An article published in the July issue of the CTC Sentinel news letter of the Combating Terrorism Center at the U.S. Military Academy at West Point gained widespread attention for describing terrorist attacks against three of Pakistan’s rumored nuclear weapons facilities: Wah Ordnance Facility, Kamra Air Base, and Sargodha Weapons Storage Facility. Although the incidents had been reported before, the article triggered the predictable rejection from a Pakistani military spokesman but with the additional claim that neither facility stored nuclear weapons. “These are nowhere close to any nuclear facility,” he said. Yet the official would most likely not disclose the location of the nuclear weapons, even if he knew where they were.

While the CTC Sentinel article says “most” of Pakistan’s nuclear sites might be close to or even within terrorist dominated areas, senior U.S. officials said the weapons were secure and mostly located south of Islamabad.

Regardless of the actual location of the weapons, there have, of course, been many more terrorists attacks against other facilities that have nothing to do with Pakistan’s nuclear weapons program, and so far no pattern has emerged in public of a concerted terrorist effort against nuclear sites – much less an attempt to steel nuclear weapons. A U.S. intelligence official commented to the New York Times that it was unclear whether the attackers knew what the facilities contained. “If they were after something specific, or were truly seeking entry, you’d think they might use a different tactic, one that’s been employed elsewhere – such as a bomb followed by a small-arms assault.”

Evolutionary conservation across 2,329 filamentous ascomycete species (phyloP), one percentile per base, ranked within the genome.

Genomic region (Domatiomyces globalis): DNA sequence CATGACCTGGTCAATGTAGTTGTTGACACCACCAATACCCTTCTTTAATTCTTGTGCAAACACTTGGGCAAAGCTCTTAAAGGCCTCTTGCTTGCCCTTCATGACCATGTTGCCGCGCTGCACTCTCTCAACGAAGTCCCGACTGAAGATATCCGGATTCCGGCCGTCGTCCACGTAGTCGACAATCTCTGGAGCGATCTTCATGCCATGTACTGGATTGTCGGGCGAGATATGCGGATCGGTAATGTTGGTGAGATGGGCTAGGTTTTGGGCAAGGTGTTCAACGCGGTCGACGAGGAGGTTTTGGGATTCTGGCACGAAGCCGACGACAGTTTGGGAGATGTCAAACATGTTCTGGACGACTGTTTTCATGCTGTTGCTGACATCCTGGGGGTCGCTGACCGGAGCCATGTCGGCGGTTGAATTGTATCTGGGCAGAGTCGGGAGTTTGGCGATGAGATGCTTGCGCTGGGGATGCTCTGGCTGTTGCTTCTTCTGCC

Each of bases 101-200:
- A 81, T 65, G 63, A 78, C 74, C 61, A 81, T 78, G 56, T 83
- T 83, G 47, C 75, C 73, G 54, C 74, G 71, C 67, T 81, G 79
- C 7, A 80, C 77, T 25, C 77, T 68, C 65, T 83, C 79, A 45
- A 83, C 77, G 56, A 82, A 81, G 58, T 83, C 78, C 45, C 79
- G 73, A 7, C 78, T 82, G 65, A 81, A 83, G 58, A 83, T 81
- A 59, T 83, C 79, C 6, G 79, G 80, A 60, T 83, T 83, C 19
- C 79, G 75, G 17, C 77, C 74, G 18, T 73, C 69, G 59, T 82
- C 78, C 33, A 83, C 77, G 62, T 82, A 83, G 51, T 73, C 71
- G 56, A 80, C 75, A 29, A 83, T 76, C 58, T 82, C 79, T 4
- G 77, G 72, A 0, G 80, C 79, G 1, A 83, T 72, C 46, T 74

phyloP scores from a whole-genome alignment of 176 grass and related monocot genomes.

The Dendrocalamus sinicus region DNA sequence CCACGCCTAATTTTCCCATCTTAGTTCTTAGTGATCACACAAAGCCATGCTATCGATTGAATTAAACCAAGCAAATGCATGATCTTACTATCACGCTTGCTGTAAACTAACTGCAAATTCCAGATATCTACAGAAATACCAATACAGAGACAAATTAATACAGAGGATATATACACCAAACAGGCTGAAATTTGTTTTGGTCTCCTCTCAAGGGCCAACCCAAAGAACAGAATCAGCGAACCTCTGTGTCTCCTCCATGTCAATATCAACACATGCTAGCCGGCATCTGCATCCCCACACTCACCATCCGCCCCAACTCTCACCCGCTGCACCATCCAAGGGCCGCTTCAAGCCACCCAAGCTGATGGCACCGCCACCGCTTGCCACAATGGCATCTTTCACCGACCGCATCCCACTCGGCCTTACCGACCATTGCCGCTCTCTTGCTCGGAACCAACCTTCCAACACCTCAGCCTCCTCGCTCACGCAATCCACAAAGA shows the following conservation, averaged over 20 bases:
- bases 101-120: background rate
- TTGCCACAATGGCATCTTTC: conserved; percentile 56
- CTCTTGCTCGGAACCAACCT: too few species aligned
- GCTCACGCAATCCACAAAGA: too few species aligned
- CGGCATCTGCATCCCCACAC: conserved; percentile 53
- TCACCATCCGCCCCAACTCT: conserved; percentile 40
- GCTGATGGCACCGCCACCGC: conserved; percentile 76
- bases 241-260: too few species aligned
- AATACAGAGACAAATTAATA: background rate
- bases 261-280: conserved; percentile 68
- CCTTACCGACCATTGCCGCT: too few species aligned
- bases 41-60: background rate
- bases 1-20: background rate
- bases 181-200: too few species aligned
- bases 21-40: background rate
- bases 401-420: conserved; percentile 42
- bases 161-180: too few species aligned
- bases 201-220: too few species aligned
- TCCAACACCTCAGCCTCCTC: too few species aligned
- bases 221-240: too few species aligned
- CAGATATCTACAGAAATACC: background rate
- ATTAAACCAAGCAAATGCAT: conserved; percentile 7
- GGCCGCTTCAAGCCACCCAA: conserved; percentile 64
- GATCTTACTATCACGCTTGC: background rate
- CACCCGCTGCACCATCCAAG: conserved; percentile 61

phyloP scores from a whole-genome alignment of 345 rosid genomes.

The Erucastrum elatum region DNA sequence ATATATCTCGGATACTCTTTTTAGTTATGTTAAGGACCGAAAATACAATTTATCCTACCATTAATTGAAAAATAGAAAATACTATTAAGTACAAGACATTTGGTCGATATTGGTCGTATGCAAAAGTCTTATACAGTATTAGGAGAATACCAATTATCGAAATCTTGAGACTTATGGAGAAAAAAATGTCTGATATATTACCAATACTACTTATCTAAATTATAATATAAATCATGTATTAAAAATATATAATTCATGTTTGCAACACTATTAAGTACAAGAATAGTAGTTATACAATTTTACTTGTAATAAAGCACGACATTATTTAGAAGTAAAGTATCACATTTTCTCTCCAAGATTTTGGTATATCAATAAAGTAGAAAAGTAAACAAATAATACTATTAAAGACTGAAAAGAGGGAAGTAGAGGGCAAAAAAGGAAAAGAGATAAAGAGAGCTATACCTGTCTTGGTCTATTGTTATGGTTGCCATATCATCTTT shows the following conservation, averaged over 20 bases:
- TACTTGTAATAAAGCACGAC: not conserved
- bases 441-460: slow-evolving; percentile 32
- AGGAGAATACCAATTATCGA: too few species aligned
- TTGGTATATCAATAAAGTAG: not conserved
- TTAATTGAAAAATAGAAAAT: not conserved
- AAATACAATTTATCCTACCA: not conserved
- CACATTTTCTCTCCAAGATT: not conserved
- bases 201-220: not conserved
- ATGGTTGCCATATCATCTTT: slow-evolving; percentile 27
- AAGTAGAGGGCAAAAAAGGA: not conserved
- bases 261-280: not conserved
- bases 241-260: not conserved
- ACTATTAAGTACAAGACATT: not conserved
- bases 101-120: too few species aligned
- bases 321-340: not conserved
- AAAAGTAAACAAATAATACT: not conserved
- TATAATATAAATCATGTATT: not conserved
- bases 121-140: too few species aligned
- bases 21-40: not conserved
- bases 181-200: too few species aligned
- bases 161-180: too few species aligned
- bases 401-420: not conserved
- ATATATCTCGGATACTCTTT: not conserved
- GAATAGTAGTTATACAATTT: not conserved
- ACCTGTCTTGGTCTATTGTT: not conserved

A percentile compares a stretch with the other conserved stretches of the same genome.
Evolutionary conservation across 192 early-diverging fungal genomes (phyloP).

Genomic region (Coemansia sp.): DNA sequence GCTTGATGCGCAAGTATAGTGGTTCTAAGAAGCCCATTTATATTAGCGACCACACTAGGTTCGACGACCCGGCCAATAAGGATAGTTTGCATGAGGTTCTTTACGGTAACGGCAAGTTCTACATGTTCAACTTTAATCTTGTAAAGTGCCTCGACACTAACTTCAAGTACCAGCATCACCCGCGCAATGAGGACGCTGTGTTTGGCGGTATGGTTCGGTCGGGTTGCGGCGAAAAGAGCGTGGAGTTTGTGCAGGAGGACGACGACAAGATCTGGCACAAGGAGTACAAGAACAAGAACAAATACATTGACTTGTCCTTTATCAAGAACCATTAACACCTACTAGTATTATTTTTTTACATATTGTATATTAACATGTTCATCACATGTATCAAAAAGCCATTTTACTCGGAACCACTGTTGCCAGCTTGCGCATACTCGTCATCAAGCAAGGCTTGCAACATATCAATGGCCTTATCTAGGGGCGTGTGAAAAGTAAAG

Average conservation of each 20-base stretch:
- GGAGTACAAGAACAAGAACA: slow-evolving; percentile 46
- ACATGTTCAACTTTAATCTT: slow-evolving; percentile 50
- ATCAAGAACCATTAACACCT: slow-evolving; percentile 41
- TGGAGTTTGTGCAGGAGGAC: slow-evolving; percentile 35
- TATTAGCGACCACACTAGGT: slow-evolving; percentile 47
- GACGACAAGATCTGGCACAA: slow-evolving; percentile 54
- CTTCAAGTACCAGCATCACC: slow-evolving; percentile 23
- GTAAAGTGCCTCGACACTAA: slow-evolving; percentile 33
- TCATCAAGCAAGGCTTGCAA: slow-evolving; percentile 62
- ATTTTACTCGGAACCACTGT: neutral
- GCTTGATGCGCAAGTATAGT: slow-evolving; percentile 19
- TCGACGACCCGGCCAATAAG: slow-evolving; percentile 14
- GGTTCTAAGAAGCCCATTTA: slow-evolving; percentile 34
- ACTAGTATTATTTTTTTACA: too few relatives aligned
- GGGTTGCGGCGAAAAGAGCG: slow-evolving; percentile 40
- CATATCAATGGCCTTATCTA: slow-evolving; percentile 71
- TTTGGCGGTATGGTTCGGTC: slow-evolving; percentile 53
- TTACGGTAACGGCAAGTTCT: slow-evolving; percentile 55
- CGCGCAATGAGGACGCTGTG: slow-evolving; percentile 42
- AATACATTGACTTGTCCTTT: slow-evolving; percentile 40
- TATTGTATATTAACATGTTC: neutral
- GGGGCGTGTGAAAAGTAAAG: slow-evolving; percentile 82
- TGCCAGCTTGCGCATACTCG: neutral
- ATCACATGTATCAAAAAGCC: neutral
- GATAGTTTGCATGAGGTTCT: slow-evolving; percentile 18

Pakistani and U.S. statements about the Pakistani nuclear arsenal, and the basis for our estimate, are included in the Nuclear Notebook.

This is the Nuclear notebook published in Bulletin of Atomic Scientists that the author is referring to

http://thebulletin.metapress.com/content/f828323447768858/fulltext.pdf (480kb)
 

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Pakistan enhancing its nuclear weapons capabilities

Updated on Tuesday, September 01, 2009, 23:16 IST Tags:pakistan, nuke, nuclear, weapons, Report

Zeenews Bureau

Washington: Pakistan is enhancing its atomic weapon capabilities across the board by developing and deploying new nuclear-capable missiles and expanding its capacity to produce fissile material, two US experts have said, estimating Islamabad has an arsenal of 70-90 warheads.

In an article published in the latest issue of "Bulletin of the Atomic Scientist," Robert S Norris and Hans Kristensen estimate that Pakistan's nuclear stockpile has jumped to an estimated 70-90 warheads from a previous figure of 60.